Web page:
The RTM Land Use Committee met on Sept 15 on Zoom, when the agenda included the reappointment of longtime Historic District Commission member Darius Toraby.
For Mr. Toraby, who has been on the commission since 2011, this would be his third three-year term.
Toraby, who has 40 years experience as an architect and is the principal in his own firm, has worked with the New York City Landmarks Preservation Commission, including work preserving and restoring the Bush Tower, a 30 story skyscraper in Midtown Manhattan built in 1916–1918.
Back at the end of May, the Appointments Committee voted 9-0-0 in favor or Mr. Toraby’s reappointment.
At that meeting Mr. Toraby mentioned he had lived in his historic house for 29 years, and that it was two doors down from the Historical Society on Strickland Rd, in a historic district. Toraby’s house at 31 Strickland is known as the Amos Brush House.
During the Land Use committee’s meeting on Sept 15, committee chair Peter Berg asked Mr. Toraby if he had a conflict of interest concerning the project next door which involves the demolition of an 1870 carriage house at 35 Strickland Rd.
The owner George Flouty is seeking to build a two story house and garage there.
HDC is advisory to the Planning & Zoning commission and is charged with ensuring historic district guidelines are properly observed. Because the 1870 barn on Strickland is in a Local Historic District, HDC makes the final decision whether to approve the demolition, not P&Z.
Toraby said the structure had been the original carriage house for his own historic home and today he shares a common driveway with it through an easement.
“Progress must march on,” he said of the carriage house being replaced with a new home. “So we (HDC) have been trying to help them with the reconstruction design in such a way as to be in congruity with the spirit of the district, its architecture and the original barn that was there.”
“It’s been going and going and going, and now it’s a new building that is designed to be more than twice as big with an additional structure on the property and so forth,” he said.
The other architect on HDC is Aris Crist, who was hired by Mr. Flouty, who paid $1,050,000 for the property on Nov 29, 2018.
Mr. Crist is also a member of the HDC, and has not participated in the HDC meetings for the application.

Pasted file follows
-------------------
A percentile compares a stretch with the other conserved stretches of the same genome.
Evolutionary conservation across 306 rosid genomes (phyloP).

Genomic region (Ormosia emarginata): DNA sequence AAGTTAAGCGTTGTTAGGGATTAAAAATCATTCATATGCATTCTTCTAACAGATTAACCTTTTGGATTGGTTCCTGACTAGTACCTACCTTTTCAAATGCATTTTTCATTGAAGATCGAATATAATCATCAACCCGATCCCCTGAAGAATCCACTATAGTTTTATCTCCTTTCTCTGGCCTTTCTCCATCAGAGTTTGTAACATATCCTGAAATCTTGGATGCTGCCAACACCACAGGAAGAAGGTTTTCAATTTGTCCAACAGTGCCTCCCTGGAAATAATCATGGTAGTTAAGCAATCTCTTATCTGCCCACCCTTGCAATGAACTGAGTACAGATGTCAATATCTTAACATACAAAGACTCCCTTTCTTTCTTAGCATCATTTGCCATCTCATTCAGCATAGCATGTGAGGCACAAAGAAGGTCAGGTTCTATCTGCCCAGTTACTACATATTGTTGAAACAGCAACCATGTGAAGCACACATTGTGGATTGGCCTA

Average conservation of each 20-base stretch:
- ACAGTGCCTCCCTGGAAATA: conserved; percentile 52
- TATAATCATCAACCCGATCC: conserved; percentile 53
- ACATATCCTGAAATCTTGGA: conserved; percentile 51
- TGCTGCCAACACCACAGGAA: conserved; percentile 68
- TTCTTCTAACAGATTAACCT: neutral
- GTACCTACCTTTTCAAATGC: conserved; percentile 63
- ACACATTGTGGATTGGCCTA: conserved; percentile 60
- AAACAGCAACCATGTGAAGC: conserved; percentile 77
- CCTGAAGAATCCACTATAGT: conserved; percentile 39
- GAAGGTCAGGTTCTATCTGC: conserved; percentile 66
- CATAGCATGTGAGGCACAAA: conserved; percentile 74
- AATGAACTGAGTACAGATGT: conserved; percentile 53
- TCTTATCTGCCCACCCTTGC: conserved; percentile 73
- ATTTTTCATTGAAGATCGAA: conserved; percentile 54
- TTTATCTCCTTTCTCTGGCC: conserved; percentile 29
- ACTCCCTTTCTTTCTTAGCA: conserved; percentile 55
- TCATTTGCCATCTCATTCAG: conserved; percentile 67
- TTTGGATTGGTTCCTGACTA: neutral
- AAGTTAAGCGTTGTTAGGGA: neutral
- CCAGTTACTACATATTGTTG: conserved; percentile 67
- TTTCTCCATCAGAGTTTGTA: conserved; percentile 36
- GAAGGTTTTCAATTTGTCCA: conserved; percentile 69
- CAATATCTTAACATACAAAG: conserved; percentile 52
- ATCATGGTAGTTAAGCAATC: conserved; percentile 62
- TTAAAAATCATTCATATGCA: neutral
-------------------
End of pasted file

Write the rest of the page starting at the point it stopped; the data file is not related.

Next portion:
Toraby said that in his absence at the HDC meetings Mr. Crist’s designs are presented by Flouty’s attorney, which he said was problematic.
“The design has been presented by the owner’s attorney who is not knowledgeable about architecture and parrots the presentation that is given to him,” Toraby said. “And at times has also been extremely offensive when I have posed questions, and started to bully me, and therefore the commission in silencing us.”
Asked whether he’d gotten a legal opinion about whether to recuse himself, Toraby said the town attorney had not given him the directive to recuse himself.
“In the absence of that I have continued to serve positively,” Toraby said. “I am the only member who can read plans and understand what is shown or missing or not in compliance with previous directives.”
Toraby also said he had not voted against the project.
Asked if the new house would have an impact on the value of his property value, Toraby said, “As long as it is in the spirit of the buildings in the design language in this district, it would be a positive addition.”
“But,” he said, “In essence, I really don’t think it’s appropriate for one of the most historic structures in the district be allowed to be demolished. But that ship has sailed.”
“From my point of view I think there is a conflict of interest and you should recuse yourself,” said Jude Collins, who asked Toraby if he’d consulted the Ethics Committee.
Toraby said he had not consulted the Ethics Committee. The Town’s Code of Ethics spells out violations ,which include more than financial interest to include gifts & favors and improper influence.
Also, Connecticut state statutes, Title 8m Chapter 124, Section 8-11 – covers disqualification of members of zoning authorities, including, “No member of any zoning commission or board and no member of any zoning board of appeals shall participate in the hearing or decision of the board or commission of which he is a member upon any matter in which he is directly or indirectly interested in a personal or financial sense.”
“We don’t have monetary interest in the property,” Toraby said. “Nor do we have conflict with the proposal, which we have welcomed. I don’t feel I have a conflict of interest.”